Trails for everyone, forever

Home News Blog Was Your Favorite Trail Protected by This Little-Known Program?

Was Your Favorite Trail Protected by This Little-Known Program?

Posted by Francakes at May 15, 2015 06:40 PM |

Treasured places like Antoine Peak and Iller Creek in Spokane, the Duwamish Greenbelt in King County and more will remain in the public trust thanks to the Conservation Futures program.

Spokane Family Antoine Peak
Spending the day at Antoine Peak is a Spokane tradition. Photo by Holly Weiler.

In the last decade, as Spokane's population boomed, outdoor recreationists and conservationists worried they would lose access to a beloved local refuge, Antoine Peak, to private development.

But thanks to an innovative program called "Conservation Futures," Spokane County was able to ensure future access to the mountain. Nearly 130 miles of trails in Spokane County have been protected by the program since it was implemented.

On the other side of the state in King County, the trail miles are more difficult to parse out, but David Tiemann, a project manager at the County, said access to some of the most popular trails in the Puget Sound region have been preserved by the program.

"One really critical thing is that we've been buying a lot of trailhead properties through the program," said Tiemann.

Mailbox Peak's trailhead is currently being acquired. In previous years, Conservation Futures dollars have protected the trailhead at Rattlesnake Ledge and Mt. Si while also connecting critical urban trail links on the Burke-Gilman Trail and others.

This little-known program funds conservation projects with a small portion of property taxes for a huge return on investment and strengthening the legal framework that protects our natural heritage.

Conservation for the future backed by legislature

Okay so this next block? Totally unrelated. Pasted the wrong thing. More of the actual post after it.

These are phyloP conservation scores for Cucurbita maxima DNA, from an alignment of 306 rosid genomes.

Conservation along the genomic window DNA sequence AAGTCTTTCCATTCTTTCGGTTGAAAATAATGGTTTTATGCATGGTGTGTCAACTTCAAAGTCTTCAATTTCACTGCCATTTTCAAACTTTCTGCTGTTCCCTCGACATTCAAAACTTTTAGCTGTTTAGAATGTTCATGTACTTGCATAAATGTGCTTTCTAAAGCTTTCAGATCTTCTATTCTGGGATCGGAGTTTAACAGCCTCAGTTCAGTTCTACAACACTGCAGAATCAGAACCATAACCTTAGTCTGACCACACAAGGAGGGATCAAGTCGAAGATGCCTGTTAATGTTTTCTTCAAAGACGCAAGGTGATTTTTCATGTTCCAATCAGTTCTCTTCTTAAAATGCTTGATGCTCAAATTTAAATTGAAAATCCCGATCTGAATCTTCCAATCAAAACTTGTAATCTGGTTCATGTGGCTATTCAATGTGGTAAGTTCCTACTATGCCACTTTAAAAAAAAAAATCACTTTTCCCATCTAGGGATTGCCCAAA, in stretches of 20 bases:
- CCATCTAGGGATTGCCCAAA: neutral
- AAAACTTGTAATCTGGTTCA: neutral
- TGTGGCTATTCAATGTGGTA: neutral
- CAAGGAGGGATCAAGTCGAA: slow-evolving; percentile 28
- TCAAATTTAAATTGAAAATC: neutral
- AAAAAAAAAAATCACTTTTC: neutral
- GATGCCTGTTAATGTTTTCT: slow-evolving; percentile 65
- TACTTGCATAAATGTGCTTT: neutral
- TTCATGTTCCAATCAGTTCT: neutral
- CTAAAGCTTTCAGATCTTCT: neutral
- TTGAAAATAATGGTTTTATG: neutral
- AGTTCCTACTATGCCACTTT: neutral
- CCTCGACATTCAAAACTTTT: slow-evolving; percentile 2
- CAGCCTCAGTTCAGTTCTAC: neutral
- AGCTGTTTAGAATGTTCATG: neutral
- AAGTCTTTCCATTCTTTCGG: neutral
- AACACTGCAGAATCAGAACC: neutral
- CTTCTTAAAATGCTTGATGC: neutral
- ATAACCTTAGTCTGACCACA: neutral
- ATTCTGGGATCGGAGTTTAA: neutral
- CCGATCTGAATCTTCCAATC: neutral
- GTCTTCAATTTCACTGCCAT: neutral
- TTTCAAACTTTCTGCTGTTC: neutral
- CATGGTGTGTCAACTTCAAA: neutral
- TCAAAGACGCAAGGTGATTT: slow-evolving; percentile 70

Recreation advocates at WTA and at our partner organizations work every day to show that the outdoors are not just something that's "nice to have," but a "must have" for a healthy and vibrant state.

This hasn't always been a point of argument though. During the early environmental movement in the

1970s, the state legislature passed a bill declaring, "it is in the best interest of the state to maintain, preserve, conserve and otherwise continue in existence adequate open space ... and to assure the use and enjoyment of natural resources and scenic beauty for the economic and social well-being of the state and its citizens."

This declaration created the Conservation Futures Tax. Slowly, counties across the state have implemented the program and it continues to provide critical funding for trails more than 40 years after its creation.

Counties with Conservation Futures programs include: King, Spokane, Whatcom, Clark, Ferry and Skagit. More are being added each year as communities seek new sources of funding for the outdoors as programs are cut at the state and federal level.

So what?

In the program, counties only work with willing sellers and they pay market value. This means that landowners are paid fairly and the community gets a bargain because the land is then protected in perpetuity.

Treasured places like Antoine Peak and Iller Creek in Spokane, Squak Mountain and the Duwamish Greenbelt in King County and many more across the state will remain in the public trust forever thanks to this program. And it all comes at an incredibly low cost to the taxpayer, only about 6 cents per $1,000 of a home's value.

Paul Knowles, Spokane County Parks Planner, told the Inland Northwest Land Trust, "Conservation Futures is about more than preserving wildlife habitat and connectivity; it's about preserving and improving the quality of life for future generations."